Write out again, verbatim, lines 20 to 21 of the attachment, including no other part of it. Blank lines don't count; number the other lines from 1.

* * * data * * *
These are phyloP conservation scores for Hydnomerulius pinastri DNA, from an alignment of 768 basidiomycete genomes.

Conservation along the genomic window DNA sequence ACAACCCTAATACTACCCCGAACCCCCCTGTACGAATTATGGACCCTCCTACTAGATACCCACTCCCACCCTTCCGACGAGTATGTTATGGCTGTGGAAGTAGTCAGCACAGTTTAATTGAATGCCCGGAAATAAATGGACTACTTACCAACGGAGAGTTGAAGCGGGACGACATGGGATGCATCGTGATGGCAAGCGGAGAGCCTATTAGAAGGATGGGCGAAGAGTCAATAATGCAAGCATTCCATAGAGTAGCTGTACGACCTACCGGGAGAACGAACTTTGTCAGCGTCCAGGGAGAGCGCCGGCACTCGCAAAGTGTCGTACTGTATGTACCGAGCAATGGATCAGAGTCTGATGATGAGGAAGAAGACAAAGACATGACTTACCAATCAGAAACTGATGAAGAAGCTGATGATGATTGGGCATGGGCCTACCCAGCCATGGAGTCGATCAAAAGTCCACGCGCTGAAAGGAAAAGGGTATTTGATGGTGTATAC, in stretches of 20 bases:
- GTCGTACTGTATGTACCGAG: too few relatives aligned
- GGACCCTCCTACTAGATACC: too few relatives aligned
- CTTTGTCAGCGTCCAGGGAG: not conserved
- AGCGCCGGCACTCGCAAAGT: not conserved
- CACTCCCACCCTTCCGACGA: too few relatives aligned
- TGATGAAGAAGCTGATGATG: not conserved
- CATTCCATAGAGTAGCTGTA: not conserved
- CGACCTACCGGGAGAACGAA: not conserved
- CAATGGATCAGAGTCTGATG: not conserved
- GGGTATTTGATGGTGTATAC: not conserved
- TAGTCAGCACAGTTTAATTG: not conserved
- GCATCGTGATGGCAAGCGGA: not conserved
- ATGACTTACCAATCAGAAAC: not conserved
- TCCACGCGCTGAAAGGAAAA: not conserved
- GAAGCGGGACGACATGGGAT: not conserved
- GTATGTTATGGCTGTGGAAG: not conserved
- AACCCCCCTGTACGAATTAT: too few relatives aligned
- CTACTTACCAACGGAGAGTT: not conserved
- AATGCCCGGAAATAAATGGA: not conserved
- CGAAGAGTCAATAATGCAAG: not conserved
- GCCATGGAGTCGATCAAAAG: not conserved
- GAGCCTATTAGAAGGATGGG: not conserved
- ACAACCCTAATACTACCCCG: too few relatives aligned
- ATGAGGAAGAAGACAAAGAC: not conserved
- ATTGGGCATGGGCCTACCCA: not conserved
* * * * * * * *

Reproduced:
- CTACTTACCAACGGAGAGTT: not conserved
- AATGCCCGGAAATAAATGGA: not conserved